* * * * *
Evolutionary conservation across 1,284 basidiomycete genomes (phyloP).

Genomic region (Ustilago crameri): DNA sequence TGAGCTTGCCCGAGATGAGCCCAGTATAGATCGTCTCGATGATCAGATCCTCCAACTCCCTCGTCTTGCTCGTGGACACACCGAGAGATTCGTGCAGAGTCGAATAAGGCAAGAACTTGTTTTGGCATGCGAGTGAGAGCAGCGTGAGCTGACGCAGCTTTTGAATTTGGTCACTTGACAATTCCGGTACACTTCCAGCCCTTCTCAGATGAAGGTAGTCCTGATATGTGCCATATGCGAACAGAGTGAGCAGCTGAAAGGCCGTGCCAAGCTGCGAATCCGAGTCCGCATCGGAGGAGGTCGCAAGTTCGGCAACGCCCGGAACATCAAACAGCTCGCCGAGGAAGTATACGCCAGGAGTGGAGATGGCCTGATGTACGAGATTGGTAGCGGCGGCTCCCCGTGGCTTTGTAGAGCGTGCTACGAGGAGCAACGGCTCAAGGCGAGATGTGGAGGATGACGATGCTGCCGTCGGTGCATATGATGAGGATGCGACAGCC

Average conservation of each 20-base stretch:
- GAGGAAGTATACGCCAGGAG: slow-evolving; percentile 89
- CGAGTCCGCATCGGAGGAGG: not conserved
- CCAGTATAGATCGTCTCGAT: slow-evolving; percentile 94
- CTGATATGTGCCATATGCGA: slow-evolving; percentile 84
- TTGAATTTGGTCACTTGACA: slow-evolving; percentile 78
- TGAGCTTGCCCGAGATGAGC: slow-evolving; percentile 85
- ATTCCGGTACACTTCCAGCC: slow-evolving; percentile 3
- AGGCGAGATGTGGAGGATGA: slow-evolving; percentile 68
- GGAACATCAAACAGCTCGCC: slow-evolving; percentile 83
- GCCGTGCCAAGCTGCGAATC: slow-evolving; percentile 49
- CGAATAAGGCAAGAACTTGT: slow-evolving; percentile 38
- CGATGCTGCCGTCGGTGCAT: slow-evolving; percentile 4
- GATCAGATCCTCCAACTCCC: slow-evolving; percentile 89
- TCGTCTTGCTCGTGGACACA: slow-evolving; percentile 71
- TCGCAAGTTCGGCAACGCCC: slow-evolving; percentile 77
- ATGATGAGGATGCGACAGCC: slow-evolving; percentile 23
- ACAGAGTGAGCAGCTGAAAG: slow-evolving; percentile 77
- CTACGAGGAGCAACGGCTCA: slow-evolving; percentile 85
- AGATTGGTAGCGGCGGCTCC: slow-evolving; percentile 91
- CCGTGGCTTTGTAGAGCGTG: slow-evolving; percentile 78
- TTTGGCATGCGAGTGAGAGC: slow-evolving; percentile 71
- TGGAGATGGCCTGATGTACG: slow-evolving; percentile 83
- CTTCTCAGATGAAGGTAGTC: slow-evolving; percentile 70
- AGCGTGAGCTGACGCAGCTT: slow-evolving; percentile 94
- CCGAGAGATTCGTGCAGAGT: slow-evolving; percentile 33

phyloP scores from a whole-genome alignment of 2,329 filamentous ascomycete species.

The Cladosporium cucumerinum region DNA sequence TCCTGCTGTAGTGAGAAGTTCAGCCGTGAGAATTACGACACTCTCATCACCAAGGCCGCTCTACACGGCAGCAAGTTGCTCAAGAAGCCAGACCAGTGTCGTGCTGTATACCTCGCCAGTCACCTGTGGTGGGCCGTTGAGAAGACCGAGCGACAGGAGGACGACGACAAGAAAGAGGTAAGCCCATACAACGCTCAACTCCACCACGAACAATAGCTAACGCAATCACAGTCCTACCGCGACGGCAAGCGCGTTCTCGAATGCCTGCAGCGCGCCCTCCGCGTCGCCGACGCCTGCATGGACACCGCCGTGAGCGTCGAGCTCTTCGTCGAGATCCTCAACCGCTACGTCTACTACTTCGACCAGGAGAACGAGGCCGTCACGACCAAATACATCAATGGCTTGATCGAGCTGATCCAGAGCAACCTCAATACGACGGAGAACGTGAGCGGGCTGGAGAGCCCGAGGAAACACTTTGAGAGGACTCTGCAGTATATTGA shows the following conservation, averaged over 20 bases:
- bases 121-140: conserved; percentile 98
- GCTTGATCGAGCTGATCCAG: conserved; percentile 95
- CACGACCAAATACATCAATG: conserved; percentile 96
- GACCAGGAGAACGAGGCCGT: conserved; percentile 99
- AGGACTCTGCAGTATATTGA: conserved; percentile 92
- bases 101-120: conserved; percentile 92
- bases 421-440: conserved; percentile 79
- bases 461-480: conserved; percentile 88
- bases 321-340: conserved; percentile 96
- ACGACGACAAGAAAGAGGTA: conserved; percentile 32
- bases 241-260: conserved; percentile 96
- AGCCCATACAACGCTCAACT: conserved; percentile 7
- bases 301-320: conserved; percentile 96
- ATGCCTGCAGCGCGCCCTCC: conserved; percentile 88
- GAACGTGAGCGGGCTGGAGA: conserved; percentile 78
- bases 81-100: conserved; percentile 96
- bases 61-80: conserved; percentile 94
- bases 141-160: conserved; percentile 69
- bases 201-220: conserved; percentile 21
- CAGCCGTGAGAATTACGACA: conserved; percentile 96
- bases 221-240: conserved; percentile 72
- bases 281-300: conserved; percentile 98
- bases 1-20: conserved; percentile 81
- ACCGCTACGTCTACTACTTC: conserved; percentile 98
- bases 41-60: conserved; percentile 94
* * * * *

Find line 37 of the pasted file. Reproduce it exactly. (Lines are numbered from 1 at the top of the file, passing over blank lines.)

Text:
- bases 421-440: conserved; percentile 79